Things got away from phenom Yasiel Puig in Game 6 of the NLCS.
A trio of rookie pitchers led the way for the Cardinals in the NLCS, as right-handers Michael Wacha (13.2 IP, 13 K), Carlos Martinez (4.2 IP, 4 K) and Trevor Rosenthal (5 IP, 7 K) combined to hold the Los Angeles Dodgers scoreless throughout the series—even pitching Game 6 in order to clinch a World Series berth.
For the Red Sox, top prospect Xander Bogaerts, who turned 21 on October 1, gave the team’s offense a much-needed boost over the final games of the ALCS against Detroit. After hitting a double and scoring a run as a pinch hitter in Game 4, Bogaerts found himself in the starting lineup at third base instead of Will Middlebrooks for the next two games.
The youngster responded by getting on base five times (three walks) in seven plate appearances and, if that wasn’t enough, he added three runs scored and two doubles.
While both Detroit and Los Angeles boasted their own impressive young talents in shortstop Jose Iglesias and outfielder Yasiel Puig, respectively, neither player was able to push his team to the World Series.
Here’s a look at prospects from both organizations who could help them get over the hump next season.
2013 Stats (Double-A): 19 SV, 60.1 IP, 2.54 ERA, .164 BAA, 85/14 K/BB (49 G)
Yimi Garcia was dominant in his full-season debut in 2012, registering 16 saves and striking out 82 batters in 52.1 innings between Low-A Great Lakes and High-A Rancho Cucamonga. He’s not overpowering, but the 23-year-old right-hander’s funky arm action makes him highly deceptive and an uncomfortable at-bat for opposing hitters.
Moved up to Double-A Chattanooga for the 2013 season, Garcia continued to surpass expectations by improving his command to the tune of an 85/14 K/BB ratio in 60.1 innings. The right-hander was especially effective against same-side hitters with a 1.86 ERA and 53/8 K/BB ratio in 38.2 innings.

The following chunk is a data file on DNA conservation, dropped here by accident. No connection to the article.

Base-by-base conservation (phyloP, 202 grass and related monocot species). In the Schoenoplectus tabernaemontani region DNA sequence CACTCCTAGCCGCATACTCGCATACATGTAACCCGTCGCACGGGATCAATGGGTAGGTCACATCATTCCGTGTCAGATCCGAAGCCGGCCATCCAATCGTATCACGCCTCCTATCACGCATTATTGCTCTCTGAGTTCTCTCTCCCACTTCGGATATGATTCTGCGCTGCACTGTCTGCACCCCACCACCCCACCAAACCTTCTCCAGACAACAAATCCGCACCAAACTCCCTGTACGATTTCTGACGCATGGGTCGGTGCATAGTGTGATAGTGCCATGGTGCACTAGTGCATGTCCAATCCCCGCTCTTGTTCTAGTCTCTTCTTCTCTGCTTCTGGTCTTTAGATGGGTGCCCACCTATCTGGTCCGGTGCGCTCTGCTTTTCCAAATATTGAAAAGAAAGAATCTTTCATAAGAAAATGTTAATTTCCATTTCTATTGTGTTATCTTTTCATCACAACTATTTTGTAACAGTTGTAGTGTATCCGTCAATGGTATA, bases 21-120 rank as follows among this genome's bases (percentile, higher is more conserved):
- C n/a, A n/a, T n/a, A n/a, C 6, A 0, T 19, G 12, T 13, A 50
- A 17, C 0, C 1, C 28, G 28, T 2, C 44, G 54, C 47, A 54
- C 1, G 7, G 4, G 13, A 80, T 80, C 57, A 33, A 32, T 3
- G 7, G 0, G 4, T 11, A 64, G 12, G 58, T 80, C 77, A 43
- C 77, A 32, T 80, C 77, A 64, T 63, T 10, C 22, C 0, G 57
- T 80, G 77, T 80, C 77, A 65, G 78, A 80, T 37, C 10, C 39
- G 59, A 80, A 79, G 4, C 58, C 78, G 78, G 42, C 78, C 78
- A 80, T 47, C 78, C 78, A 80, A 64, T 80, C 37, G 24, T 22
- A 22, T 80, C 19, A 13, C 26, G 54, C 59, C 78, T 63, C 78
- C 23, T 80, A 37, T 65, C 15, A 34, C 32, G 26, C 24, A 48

If there’s a concern with Garcia, it’s that he yielded nine home runs this season in 60.1 innings after allowing none in 2012. Still, there’s something to be said for his ability to consistently miss bats over the past two years.
2013 Stats (Double-A): 10-10, 142.2 IP, 3.22 ERA, .247 BAA, 131/35 K/BB (28 G/25 GS)
The Dodgers signed Zach Lee for a franchise-record $5 million out of high school, in 2010, and the right-hander turned in a solid full-season debut at Low-A Great Lakes the following year.
However, the organization rushed Lee up the ladder in 2012, as he registered a 4.39 ERA as a 20-year-old between High-A and Double-A. They handled him more appropriately this past season, allowing him to develop at a natural pace back at Double-A. The right-hander rewarded the Dodgers’ patience by emerging as one of the top pitchers in the Southern League.
Considering Lee’s improvements this season at Double-A—not to mention the organization’s track record of promoting young pitching prospects to the major leagues—it’s likely that the 22-year-old right-hander will make his debut at some point during the 2014 season.
2013 Stats (Double-A): .278/.381/.497, 81 R, 49 XBH (22 HR), 31 SB, 114/70 K/BB (123 G)
After posting a .913 OPS with 18 home runs and 26 stolen bases for High-A Rancho Cucamonga in 2012, Joc Pederson has improved his prospect stock this season with a strong showing at Double-A Chattanooga.
Previously viewed as a potential fourth outfielder, Pederson’s performance this season in the Southern League makes me believe he can be an everyday guy. More specifically, there was concern heading into the season that the outfielder’s production wouldn’t translate outside the hitter-friendly California League.
Suffice it to say the 21-year-old silenced his skeptics by ranking third in both OPS (.878) and stolen bases (31) among all qualified hitters in the Southern League.